Retirement Saver's Credit for 2022

How Saving for Retirement Can Reduce Your Taxes With a Credit

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Saving for retirement can be a major challenge when you're paying off debt or building up savings for short-term goals or emergency reserves. Fortunately, the IRS gets that. It provides an incentive, a special tax credit that's designed specifically for low- and moderate-income taxpayers. 

The saver's credit, also known as the retirement savings contributions credit, provides these taxpayers with a special tax break. They can claim the credit for a portion of the income they contribute to a qualifying retirement plan. 

Key Takeaways

  • The Retirement Savings Contributions Credit is designed for low- and moderate-income taxpayers. 
  • The tax credit is 50%, 20%, or 10% of your retirement contributions for the year, and the percentage depends on your adjusted gross income.
  • File IRS Form 8880, "Credit for Qualified Retirement Savings Contributions," to take advantage of the saver's credit.

Tax Credits vs. Tax Deductions 

To better understand the saver's credit, it's important to distinguish before tax credits and deductions. A tax credit is a dollar-for-dollar reduction of your gross tax liability—the total amount of taxes you're responsible for paying as you finish your tax return. For example, you might owe the IRS $3,000, then you go back and claim a $1,000 credit. Now you'd only owe $2,000.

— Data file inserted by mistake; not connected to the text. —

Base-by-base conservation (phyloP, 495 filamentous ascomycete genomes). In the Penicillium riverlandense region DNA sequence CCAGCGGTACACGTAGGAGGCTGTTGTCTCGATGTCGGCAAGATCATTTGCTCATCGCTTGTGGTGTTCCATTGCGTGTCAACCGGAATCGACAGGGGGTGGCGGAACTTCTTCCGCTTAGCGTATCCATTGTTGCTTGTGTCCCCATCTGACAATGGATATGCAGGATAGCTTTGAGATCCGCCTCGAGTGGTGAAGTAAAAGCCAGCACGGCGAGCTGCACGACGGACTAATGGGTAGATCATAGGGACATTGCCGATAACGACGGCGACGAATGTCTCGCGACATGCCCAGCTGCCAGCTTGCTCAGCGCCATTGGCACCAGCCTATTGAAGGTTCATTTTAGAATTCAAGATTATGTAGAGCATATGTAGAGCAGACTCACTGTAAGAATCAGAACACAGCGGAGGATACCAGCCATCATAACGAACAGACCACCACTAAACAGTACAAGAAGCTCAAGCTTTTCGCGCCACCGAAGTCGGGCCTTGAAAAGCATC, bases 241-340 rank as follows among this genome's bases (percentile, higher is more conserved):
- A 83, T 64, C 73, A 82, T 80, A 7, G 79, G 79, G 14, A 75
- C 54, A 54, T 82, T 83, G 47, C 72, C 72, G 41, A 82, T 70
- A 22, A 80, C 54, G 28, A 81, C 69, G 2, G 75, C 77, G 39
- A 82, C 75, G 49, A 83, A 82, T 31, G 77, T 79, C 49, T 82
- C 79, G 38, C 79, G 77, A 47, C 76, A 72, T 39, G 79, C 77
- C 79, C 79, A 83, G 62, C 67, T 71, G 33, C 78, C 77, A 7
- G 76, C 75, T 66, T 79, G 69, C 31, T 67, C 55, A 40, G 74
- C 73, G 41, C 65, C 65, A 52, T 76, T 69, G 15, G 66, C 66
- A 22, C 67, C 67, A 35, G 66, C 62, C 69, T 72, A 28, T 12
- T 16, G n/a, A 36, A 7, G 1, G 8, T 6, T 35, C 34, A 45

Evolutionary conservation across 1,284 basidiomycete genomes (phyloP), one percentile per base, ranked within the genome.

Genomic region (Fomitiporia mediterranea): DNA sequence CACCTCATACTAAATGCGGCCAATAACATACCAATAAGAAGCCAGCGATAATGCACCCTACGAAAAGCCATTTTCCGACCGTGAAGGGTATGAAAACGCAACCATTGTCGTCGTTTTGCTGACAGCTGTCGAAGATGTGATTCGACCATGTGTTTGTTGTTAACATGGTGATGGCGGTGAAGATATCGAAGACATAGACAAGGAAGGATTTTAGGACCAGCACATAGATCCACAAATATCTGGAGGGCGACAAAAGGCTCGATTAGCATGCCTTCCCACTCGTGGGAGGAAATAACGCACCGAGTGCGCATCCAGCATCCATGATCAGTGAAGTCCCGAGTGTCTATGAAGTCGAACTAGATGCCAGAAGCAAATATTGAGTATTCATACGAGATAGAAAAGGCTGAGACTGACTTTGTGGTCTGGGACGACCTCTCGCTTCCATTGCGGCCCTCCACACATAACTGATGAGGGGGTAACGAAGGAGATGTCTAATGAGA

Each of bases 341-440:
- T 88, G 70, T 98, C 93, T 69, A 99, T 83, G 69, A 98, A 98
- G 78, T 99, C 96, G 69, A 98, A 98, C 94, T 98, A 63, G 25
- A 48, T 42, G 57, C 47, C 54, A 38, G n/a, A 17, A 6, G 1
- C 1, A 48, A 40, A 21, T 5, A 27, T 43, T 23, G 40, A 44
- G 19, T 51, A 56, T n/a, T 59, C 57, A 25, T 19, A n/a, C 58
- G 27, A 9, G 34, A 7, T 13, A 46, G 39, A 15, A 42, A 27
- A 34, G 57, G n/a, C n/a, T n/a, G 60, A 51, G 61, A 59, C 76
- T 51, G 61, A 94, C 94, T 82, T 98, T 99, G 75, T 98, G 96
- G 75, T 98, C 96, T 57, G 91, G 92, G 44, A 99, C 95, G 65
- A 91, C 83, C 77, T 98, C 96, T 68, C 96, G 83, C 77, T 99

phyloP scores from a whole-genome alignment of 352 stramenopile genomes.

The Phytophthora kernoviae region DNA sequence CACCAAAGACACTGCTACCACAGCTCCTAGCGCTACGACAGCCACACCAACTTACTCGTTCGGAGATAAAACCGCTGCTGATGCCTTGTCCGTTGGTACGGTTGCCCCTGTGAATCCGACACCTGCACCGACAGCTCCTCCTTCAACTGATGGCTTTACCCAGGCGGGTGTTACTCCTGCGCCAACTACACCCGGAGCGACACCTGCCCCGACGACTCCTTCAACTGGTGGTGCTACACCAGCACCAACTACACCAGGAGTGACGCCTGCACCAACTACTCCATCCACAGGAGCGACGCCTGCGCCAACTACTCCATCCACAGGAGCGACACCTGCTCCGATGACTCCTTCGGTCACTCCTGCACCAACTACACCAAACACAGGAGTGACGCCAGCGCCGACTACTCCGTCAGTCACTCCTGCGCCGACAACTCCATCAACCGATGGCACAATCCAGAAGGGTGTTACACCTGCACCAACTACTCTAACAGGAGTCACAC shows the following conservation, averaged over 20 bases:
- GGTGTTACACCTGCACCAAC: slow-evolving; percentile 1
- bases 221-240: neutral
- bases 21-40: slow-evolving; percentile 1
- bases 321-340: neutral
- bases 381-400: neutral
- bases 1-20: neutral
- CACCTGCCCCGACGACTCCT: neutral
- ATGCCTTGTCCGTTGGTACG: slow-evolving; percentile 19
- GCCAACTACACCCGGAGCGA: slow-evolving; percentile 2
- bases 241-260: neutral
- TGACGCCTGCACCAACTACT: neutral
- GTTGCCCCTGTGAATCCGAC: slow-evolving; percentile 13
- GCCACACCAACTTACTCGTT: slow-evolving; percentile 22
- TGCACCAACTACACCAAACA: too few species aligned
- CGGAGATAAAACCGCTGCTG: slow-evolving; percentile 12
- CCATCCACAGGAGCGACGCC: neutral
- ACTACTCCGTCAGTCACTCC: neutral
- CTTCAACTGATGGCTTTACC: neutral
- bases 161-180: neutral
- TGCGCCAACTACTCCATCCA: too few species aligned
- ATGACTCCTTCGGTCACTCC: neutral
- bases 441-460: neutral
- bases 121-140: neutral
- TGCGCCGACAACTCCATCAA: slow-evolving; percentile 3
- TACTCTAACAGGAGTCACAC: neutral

The saver's credit is non-refundable, which means that it can reduce your income tax liability, but the IRS won't be sending you a check for any balance that might be left over. A deduction, on the other hand, reduced the amount of your income before you calculate the tax you owe.

Are You Eligible for the Saver's Credit?

There are three main criteria to meet to be eligible for the saver's credit:

  • You must be at least 18 years old
  • You are not a full-time student
  • You are not claimed as a dependent on another person’s tax return


You must make eligible contributions to your IRA or employer-sponsored retirement plan for the tax year in which you're claiming the credit.

How Much Can the Credit Cut Your Tax Bill?

The tax credit is 50%, 20%, or 10% of your retirement plan or IRA contributions for the year, depending on your adjusted gross income (AGI). For that reason, the saver's credit is most beneficial for taxpayers with low incomes.

The maximum credit amount is $2,000 as of 2022, or $4,000 if you're married and filing a joint return.

Contributions for the 2021 Tax Year

  Married Filing Jointly Head of Household All Other Filers
50% of your contributions $39,500 or less $29,625 or less $19,750 or less
20% of your contribution $39,501 - $43,000 $29,626 - $32,250 $19,751 - $21,500
10% of your contribution $43,001 - $66,000 $32,251 - $49,500 $21,501 - $33,000
No credit available More than $66,000 More than $49,500 More than $33,000